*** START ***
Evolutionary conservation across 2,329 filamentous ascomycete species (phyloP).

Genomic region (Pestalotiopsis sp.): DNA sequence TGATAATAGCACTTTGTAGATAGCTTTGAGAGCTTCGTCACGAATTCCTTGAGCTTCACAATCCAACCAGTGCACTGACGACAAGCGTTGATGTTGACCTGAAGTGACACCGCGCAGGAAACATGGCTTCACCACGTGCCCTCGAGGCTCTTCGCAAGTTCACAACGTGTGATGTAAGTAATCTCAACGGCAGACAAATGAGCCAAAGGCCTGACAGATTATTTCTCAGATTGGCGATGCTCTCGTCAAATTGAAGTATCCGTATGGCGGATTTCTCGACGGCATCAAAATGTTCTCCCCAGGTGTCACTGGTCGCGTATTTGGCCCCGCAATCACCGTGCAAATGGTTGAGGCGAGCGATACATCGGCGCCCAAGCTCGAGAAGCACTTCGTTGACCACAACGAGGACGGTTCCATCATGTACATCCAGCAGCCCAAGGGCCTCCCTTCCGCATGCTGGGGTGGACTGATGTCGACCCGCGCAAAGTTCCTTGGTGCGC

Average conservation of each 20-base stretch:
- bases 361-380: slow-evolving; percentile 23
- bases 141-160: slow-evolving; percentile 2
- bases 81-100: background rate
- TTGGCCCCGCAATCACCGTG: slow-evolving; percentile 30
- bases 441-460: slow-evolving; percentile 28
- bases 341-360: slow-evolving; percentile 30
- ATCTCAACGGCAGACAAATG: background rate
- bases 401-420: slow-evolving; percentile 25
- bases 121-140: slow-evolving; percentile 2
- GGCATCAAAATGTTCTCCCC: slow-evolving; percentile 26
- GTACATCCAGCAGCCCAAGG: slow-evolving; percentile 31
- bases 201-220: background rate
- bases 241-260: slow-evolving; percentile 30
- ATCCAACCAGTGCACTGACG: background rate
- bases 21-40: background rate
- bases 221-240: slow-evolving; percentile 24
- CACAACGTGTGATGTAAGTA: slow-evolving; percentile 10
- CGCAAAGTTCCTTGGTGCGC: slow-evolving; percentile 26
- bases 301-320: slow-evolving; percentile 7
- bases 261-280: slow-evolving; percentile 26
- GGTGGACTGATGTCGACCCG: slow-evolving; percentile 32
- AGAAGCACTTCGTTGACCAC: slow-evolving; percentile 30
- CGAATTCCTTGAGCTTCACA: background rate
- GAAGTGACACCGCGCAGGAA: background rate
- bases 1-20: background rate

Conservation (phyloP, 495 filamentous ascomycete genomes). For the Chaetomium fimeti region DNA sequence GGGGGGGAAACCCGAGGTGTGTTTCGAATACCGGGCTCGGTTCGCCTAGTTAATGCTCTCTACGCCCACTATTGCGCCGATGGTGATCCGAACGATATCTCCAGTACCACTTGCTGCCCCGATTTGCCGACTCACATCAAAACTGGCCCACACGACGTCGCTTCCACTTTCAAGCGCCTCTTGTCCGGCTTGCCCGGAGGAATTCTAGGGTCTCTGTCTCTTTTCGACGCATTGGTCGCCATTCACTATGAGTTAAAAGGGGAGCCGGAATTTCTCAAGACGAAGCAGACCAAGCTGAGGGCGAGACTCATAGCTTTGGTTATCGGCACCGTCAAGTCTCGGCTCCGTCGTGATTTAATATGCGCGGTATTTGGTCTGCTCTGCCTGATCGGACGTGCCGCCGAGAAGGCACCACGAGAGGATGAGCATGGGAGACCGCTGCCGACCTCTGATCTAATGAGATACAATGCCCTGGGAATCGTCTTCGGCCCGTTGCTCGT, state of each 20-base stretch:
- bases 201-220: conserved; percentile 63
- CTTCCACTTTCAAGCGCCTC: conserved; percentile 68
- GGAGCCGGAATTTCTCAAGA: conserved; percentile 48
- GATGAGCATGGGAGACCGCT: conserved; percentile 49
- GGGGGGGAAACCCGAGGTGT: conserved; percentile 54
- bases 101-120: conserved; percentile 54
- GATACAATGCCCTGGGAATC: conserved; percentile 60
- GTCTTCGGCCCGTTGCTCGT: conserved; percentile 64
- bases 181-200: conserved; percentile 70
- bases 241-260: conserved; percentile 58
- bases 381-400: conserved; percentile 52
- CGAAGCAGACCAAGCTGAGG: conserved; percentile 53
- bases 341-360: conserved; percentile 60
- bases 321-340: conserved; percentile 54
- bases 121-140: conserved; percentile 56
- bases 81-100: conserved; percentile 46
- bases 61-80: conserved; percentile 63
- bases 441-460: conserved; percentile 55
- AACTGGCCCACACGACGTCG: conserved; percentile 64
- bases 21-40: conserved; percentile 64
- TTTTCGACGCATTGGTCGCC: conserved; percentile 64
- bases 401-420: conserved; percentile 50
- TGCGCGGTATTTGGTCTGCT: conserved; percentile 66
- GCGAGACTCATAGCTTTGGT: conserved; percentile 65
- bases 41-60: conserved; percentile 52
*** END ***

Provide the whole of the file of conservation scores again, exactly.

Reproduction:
Evolutionary conservation across 2,329 filamentous ascomycete species (phyloP).

Genomic region (Pestalotiopsis sp.): DNA sequence TGATAATAGCACTTTGTAGATAGCTTTGAGAGCTTCGTCACGAATTCCTTGAGCTTCACAATCCAACCAGTGCACTGACGACAAGCGTTGATGTTGACCTGAAGTGACACCGCGCAGGAAACATGGCTTCACCACGTGCCCTCGAGGCTCTTCGCAAGTTCACAACGTGTGATGTAAGTAATCTCAACGGCAGACAAATGAGCCAAAGGCCTGACAGATTATTTCTCAGATTGGCGATGCTCTCGTCAAATTGAAGTATCCGTATGGCGGATTTCTCGACGGCATCAAAATGTTCTCCCCAGGTGTCACTGGTCGCGTATTTGGCCCCGCAATCACCGTGCAAATGGTTGAGGCGAGCGATACATCGGCGCCCAAGCTCGAGAAGCACTTCGTTGACCACAACGAGGACGGTTCCATCATGTACATCCAGCAGCCCAAGGGCCTCCCTTCCGCATGCTGGGGTGGACTGATGTCGACCCGCGCAAAGTTCCTTGGTGCGC

Average conservation of each 20-base stretch:
- bases 361-380: slow-evolving; percentile 23
- bases 141-160: slow-evolving; percentile 2
- bases 81-100: background rate
- TTGGCCCCGCAATCACCGTG: slow-evolving; percentile 30
- bases 441-460: slow-evolving; percentile 28
- bases 341-360: slow-evolving; percentile 30
- ATCTCAACGGCAGACAAATG: background rate
- bases 401-420: slow-evolving; percentile 25
- bases 121-140: slow-evolving; percentile 2
- GGCATCAAAATGTTCTCCCC: slow-evolving; percentile 26
- GTACATCCAGCAGCCCAAGG: slow-evolving; percentile 31
- bases 201-220: background rate
- bases 241-260: slow-evolving; percentile 30
- ATCCAACCAGTGCACTGACG: background rate
- bases 21-40: background rate
- bases 221-240: slow-evolving; percentile 24
- CACAACGTGTGATGTAAGTA: slow-evolving; percentile 10
- CGCAAAGTTCCTTGGTGCGC: slow-evolving; percentile 26
- bases 301-320: slow-evolving; percentile 7
- bases 261-280: slow-evolving; percentile 26
- GGTGGACTGATGTCGACCCG: slow-evolving; percentile 32
- AGAAGCACTTCGTTGACCAC: slow-evolving; percentile 30
- CGAATTCCTTGAGCTTCACA: background rate
- GAAGTGACACCGCGCAGGAA: background rate
- bases 1-20: background rate

Conservation (phyloP, 495 filamentous ascomycete genomes). For the Chaetomium fimeti region DNA sequence GGGGGGGAAACCCGAGGTGTGTTTCGAATACCGGGCTCGGTTCGCCTAGTTAATGCTCTCTACGCCCACTATTGCGCCGATGGTGATCCGAACGATATCTCCAGTACCACTTGCTGCCCCGATTTGCCGACTCACATCAAAACTGGCCCACACGACGTCGCTTCCACTTTCAAGCGCCTCTTGTCCGGCTTGCCCGGAGGAATTCTAGGGTCTCTGTCTCTTTTCGACGCATTGGTCGCCATTCACTATGAGTTAAAAGGGGAGCCGGAATTTCTCAAGACGAAGCAGACCAAGCTGAGGGCGAGACTCATAGCTTTGGTTATCGGCACCGTCAAGTCTCGGCTCCGTCGTGATTTAATATGCGCGGTATTTGGTCTGCTCTGCCTGATCGGACGTGCCGCCGAGAAGGCACCACGAGAGGATGAGCATGGGAGACCGCTGCCGACCTCTGATCTAATGAGATACAATGCCCTGGGAATCGTCTTCGGCCCGTTGCTCGT, state of each 20-base stretch:
- bases 201-220: conserved; percentile 63
- CTTCCACTTTCAAGCGCCTC: conserved; percentile 68
- GGAGCCGGAATTTCTCAAGA: conserved; percentile 48
- GATGAGCATGGGAGACCGCT: conserved; percentile 49
- GGGGGGGAAACCCGAGGTGT: conserved; percentile 54
- bases 101-120: conserved; percentile 54
- GATACAATGCCCTGGGAATC: conserved; percentile 60
- GTCTTCGGCCCGTTGCTCGT: conserved; percentile 64
- bases 181-200: conserved; percentile 70
- bases 241-260: conserved; percentile 58
- bases 381-400: conserved; percentile 52
- CGAAGCAGACCAAGCTGAGG: conserved; percentile 53
- bases 341-360: conserved; percentile 60
- bases 321-340: conserved; percentile 54
- bases 121-140: conserved; percentile 56
- bases 81-100: conserved; percentile 46
- bases 61-80: conserved; percentile 63
- bases 441-460: conserved; percentile 55
- AACTGGCCCACACGACGTCG: conserved; percentile 64
- bases 21-40: conserved; percentile 64
- TTTTCGACGCATTGGTCGCC: conserved; percentile 64
- bases 401-420: conserved; percentile 50
- TGCGCGGTATTTGGTCTGCT: conserved; percentile 66
- GCGAGACTCATAGCTTTGGT: conserved; percentile 65
- bases 41-60: conserved; percentile 52